Grease and Rust
The Turtle and the Stone
This piece is about 5 printed pages long.
It is copyright © Asa Boxer and Jacket magazine 2007.
Grease and Rust
Every tool is the anointed king of its work:
even as it waits and fades into the general mess,
even if it sinks to the status of a handle
poking from a box behind the curtain
beneath the counter, a wire coiled
round the grip, its head near drowned
in a pool of screws... A coat of oil
repels corruption while the handle waits.
The vise is seasoned black with grease.
Black grease is cleanest in the shop
where rust is the enemy; clean means
strongholds of metal free of rust.
Everything blessed with oil, like the hair
of heroes and saints, prophets and messiahs.
Grease fills the surface-scratch that’ll never heal,
settles deep into the score against all agents of rust.
Each tool is patient and confident it is meant
for the job it was designed to do best; it will wait
if it is used for only a moment in a rock’s life
or for a thousand years in the tribal life, it will wait.
The workman has observed this waiting,
this slouched hanging from the board,
like the one square hanging in the ready
with a level to get it all straight
the way the other levels laid aside wait
with bubbles of air, like held breaths that can tell
when all is aligned and gravity agrees
that the work is plumb with the heart of the world.
Some say the patience of the workman
is the virtue of his shop, but, truly, the virtue
is motion. Rest is not how things get done.
Rest is how rust creeps into the world.
Sunk behind its dingy window
in a supermarket aquarium,
the lobster turns a muzzy eye
on the great élan of air.
Exposed to every scrutiny; it waits,
claws bound, an antenna snapped.
Not a crawl-space, nor a shadow,
still as stone; invisible, it hopes.
It hopes a lobster’s coral hopes,
cramped upon a shallow shelf.
But its brains cannot conceive the sea
outside the lobster-shell. Desire, thus,
keeps slim to fit the narrow life within.
You will never hear the baffled lobster cry,
“What crime could be so great it moved the sea
to single-out a bloated shrimp like me?”
It’s a muffled clatter, this life that smudges by:
rattling cartloads of death perambulate past;
smutchy children nose and thump the glass;
vague eyes and teeth wink pearl hints
of what’s to come. This wispy world
suffused with light; a lobster’s carnival-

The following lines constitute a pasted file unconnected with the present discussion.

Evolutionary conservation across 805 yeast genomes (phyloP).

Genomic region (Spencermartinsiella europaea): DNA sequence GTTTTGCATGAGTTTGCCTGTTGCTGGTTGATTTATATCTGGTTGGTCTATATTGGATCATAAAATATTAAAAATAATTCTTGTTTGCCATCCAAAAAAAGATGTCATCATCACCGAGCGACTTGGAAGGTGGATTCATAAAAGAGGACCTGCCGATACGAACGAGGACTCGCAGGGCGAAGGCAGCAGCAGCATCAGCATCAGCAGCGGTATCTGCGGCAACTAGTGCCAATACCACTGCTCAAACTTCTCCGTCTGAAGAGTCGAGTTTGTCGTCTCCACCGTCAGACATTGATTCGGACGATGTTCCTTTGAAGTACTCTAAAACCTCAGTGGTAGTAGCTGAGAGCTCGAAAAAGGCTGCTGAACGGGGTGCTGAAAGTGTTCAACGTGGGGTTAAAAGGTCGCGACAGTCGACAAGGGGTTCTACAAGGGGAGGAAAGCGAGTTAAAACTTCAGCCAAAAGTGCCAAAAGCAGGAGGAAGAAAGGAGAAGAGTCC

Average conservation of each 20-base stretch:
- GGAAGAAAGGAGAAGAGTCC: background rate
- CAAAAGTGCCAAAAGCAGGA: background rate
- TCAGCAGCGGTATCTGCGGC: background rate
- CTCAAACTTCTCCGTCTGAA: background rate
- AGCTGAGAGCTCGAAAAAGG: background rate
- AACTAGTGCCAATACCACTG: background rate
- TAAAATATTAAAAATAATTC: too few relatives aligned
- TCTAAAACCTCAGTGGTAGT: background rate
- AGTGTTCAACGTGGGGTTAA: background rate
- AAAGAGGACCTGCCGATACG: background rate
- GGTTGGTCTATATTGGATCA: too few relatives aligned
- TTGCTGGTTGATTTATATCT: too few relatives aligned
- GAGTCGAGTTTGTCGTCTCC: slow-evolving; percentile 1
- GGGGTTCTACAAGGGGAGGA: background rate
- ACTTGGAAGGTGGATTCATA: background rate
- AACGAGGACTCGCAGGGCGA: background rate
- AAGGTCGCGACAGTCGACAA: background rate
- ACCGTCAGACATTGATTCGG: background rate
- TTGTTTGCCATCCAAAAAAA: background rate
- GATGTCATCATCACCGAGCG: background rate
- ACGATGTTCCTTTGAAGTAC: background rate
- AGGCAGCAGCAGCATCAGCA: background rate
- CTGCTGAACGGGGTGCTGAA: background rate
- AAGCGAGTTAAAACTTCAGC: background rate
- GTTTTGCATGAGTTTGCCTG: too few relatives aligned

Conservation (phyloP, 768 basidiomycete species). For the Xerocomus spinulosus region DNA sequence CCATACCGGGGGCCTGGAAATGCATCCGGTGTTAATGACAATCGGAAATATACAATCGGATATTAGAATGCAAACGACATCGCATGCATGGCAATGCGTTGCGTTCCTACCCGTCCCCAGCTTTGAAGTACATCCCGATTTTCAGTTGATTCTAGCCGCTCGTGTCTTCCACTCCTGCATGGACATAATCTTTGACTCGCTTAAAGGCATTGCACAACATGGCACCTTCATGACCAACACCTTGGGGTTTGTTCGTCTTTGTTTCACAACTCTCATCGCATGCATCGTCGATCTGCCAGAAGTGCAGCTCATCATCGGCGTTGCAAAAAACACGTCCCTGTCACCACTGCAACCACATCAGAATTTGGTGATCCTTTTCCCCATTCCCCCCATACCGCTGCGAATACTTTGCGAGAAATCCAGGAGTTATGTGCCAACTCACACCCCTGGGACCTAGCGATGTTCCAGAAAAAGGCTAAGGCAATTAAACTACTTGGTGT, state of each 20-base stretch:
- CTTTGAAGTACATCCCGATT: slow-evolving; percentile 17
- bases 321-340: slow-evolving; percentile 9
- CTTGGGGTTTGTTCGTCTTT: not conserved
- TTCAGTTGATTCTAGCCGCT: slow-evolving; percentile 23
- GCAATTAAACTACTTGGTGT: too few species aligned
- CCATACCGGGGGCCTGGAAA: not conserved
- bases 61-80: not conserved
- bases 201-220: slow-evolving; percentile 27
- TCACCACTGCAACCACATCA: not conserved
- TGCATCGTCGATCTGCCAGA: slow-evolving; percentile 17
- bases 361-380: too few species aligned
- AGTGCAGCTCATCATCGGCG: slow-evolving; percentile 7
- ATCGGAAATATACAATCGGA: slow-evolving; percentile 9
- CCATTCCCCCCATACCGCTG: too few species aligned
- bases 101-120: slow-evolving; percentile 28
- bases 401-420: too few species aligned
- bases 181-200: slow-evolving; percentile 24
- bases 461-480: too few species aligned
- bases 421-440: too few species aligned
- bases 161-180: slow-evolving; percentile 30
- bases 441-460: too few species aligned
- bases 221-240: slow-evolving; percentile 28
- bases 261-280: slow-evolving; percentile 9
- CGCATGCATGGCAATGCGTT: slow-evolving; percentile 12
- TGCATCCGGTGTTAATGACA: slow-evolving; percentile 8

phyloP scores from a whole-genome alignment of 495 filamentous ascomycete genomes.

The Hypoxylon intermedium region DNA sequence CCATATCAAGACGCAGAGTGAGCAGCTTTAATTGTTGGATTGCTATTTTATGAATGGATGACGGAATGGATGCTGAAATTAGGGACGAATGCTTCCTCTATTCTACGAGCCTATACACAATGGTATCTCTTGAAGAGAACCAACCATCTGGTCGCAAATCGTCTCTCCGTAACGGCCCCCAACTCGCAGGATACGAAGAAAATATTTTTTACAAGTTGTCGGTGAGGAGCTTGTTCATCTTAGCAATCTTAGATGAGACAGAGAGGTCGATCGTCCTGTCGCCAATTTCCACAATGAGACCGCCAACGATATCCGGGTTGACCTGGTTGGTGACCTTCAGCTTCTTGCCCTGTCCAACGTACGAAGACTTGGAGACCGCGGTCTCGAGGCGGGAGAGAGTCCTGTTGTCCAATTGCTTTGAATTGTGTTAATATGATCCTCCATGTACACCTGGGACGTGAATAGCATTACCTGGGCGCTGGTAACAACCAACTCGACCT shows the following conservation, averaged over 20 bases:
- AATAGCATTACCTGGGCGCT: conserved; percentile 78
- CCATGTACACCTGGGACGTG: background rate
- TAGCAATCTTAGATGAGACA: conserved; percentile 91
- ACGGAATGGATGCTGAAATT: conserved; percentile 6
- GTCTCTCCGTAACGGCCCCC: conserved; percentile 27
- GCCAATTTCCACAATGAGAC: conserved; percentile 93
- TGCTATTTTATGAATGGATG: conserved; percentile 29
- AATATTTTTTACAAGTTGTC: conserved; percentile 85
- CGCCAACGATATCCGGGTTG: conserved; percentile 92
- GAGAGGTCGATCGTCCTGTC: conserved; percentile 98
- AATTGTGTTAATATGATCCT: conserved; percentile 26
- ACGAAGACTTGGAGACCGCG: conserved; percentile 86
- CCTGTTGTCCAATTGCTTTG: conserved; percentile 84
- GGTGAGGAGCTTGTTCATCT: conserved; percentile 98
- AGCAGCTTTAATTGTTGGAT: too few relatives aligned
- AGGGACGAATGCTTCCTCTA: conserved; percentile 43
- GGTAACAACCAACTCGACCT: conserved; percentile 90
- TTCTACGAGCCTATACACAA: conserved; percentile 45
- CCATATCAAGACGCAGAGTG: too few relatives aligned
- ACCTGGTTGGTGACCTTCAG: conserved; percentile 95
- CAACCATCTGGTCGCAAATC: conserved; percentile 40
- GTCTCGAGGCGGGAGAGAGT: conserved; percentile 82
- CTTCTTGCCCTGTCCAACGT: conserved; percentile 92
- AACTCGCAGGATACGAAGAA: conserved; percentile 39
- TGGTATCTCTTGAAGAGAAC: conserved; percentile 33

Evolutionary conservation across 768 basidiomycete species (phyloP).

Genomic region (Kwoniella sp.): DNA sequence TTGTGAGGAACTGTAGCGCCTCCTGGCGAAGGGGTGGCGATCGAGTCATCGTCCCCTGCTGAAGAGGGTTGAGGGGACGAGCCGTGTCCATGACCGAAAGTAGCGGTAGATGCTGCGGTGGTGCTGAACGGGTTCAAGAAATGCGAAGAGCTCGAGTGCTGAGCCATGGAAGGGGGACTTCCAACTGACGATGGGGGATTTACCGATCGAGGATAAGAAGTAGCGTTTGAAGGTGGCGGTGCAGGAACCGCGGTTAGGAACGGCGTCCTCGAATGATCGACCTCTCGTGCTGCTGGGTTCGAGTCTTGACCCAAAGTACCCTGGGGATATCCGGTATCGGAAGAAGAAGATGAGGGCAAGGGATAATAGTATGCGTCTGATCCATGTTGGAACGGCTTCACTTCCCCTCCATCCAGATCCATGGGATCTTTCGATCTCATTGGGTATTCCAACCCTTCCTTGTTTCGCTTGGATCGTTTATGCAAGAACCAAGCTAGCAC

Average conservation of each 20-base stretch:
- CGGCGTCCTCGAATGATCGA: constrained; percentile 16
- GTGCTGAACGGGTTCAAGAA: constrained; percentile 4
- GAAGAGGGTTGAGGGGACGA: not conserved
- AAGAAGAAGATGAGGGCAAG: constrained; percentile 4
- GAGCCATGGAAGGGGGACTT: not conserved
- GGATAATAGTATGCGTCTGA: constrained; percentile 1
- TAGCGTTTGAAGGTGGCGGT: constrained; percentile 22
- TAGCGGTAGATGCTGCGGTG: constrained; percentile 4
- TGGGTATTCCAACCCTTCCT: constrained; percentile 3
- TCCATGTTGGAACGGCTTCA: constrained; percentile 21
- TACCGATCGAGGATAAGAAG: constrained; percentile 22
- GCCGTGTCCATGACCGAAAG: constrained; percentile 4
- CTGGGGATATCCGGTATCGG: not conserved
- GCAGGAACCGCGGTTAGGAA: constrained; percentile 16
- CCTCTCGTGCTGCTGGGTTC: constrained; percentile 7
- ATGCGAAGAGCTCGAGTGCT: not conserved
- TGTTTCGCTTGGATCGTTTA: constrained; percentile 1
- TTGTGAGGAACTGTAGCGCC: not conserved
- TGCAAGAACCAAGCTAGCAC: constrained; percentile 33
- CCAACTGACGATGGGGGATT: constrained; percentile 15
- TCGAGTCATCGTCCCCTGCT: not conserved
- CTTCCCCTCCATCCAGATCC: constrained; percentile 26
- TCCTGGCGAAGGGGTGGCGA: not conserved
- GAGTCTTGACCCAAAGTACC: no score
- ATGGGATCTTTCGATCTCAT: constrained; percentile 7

afterlife. Where each impression colours and brews
through nerve, and muscle, and sinew.
Where a thorny heat keeps life fired
to a reddening shriek. And God,
God boils it through.
The Turtle and the Stone
The turtle moves as slowly as he does,
because he desires to be counted
among the stone-cold, the rock-solid.
The turtle moves as carefully as he does,
because he wants to live forever
and somewhere in his amphibious brain,
the longevity of coral, the persistence
of mountains and boulders have impressed
him with their stubborn immobility.
The turtle is but a step away from stone,
and he hopes, each day, to slow his pace,
to approach, within a fraction, a dead halt,
and thus come so near death as to learn
the secrets of eternity, and strike the deal
struck by stone.
She is a surveyor of the lakefront, the forest, and the field.
Shifting from angle to angle, the damselfly stops at intervals
to triangulate the picture. She dead-halts in air, threadbare
wings moving so fast, they disappear and leave her dangling,
perfectly still, a hovering stick, a broken rule. She darts
and ducks the deadly possibilities. Her survival depends
upon her ability to distinguish between lizard and rock.
She can’t afford to confuse the quality of patience
with the unshakeable promise of stone. The lizards
attract her with the humility of their devotions, imitating
the hard modesty of pebble and rock. From their head-bones
to their tails, they offer the safe shelter of a jagged ridge.
But theirs is the cold hunger of stone. In her world,
even the rocks hide deadly tongues. This is why
the damselfly darts and flits and buzzes in fits.
She too grows stiff as stone, ever on edge,
anticipating a sudden softening of the hard world,
expecting an agile pounce, awaiting a limber lunge.
She only settles because she must. She’s wired stiff
on a turtle’s back, her thousand eyes alert but unaware
that an eyeball — slow as the world’s turning —
has peeled back its green lid, that a wrinkled head
has decided to inch toward water. The mountains
and the rooted trees are about to topple, the anchored
lake, about to spill its awful weight. She hovers in place
as the turtle-shell leaves her feet with a gulp. She is elated.
She is the measure that flies in the face of nature. Now,
as the damselfly passes, every stone holds its tongue.
Asa Boxer’s first book of poems is The Mechanical Bird (2007). Some of the poems from this collection won the 2004 CBC/enRoute poetry competition, and several have been anthologized in The New Canon (2005) and in Memoir D’encrier’s Montreal vue par ses poetes (2006). Boxer has published literary essays and reviews in Books in Canada, Canadian Notes & Queries, Maisonneuve, and Arc.
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